• Don’t Forget to Exfoliate

Exfoliation is crucial for all skin types, but those with combination skin can benefit significantly from the right exfoliating products. Exfoliation can help open up and clear out the clogged pores in oily sections of the face, while allowing moisture to penetrate the skin in dry areas. Certain products provide safe chemical exfoliation, or you can use granular scrubs designed to physically scrape off the dead skin cells that can build up in your pores. If your skin is sensitive, be careful not to over-exfoliate and consider using makeup for sensitive skin if you don't already.

Close up of a woman rubbing a scrub on her cheek to exfoliate.

Lifestyle Habits to Help You Treat Combination Skin

  • Exercise: Regular exercise can reduce stress and improve both mental and physical health. Physical fitness routines increase the production of endorphins, helping relax the body and contributing to better sleep. Exercise also improves circulation by increasing blood flow, which carries nutrients and oxygen directly to the skin cells. The better your circulation, the better able your body is to carry away waste products, including free radicals that can wreak havoc on your skin. This is true of every skin type, so make sure you’re getting the physical activity you need to heal your body from the inside out.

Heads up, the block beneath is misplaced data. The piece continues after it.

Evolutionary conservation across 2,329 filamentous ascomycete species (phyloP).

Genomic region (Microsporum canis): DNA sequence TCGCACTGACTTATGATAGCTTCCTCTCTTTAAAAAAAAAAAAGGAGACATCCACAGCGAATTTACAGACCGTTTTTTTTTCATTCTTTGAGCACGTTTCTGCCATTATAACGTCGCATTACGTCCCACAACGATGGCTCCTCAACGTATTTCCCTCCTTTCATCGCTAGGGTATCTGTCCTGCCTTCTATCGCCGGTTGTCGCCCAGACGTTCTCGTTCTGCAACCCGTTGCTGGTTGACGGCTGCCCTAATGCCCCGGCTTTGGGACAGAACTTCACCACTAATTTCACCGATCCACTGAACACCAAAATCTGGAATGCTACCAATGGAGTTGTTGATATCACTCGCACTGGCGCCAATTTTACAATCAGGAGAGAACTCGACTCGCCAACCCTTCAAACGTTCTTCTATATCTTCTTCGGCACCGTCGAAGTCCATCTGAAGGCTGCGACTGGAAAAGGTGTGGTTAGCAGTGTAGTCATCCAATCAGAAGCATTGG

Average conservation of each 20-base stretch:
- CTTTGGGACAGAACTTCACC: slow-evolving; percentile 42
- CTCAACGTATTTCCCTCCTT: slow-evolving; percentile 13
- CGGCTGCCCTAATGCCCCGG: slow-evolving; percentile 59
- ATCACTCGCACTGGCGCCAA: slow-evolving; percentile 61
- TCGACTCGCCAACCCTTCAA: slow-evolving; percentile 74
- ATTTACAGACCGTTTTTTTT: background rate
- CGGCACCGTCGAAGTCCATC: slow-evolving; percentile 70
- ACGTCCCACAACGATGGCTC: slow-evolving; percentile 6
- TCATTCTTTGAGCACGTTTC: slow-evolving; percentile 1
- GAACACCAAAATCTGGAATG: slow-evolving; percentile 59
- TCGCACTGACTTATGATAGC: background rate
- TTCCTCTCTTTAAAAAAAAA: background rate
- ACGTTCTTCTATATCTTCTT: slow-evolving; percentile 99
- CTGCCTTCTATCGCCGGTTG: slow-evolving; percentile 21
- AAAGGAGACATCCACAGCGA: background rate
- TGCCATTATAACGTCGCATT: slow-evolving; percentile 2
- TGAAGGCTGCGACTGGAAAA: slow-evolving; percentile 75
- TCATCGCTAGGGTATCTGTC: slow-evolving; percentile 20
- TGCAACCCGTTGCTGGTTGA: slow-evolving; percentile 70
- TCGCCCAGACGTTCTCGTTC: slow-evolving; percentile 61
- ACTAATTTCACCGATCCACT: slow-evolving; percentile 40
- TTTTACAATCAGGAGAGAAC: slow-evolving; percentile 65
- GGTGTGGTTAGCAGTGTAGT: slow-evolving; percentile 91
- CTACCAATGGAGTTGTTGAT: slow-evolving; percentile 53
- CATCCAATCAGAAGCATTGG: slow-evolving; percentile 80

• Wear Sunscreen: Every time you go outdoors, whether it’s the middle of summer or the dead of winter, apply sunscreen. Be sure to use sunscreen of 30 SPF or higher, applying 30 minutes before you leave the house. Why is 30 the magic number? Typically, the higher the SPF, the better the protection; however, this scale has its limits. SPF 15 products block about 94 percent of UVB rays, SPF 30 products block around 97 percent of UVB rays, and SPF 45 blocks around 98 percent of UVB rays. No sunscreen offers 100 percent protection from UVB rays, but you can add protection by wearing protective clothing layers and seeking out shade when outdoors for an extend amount of time.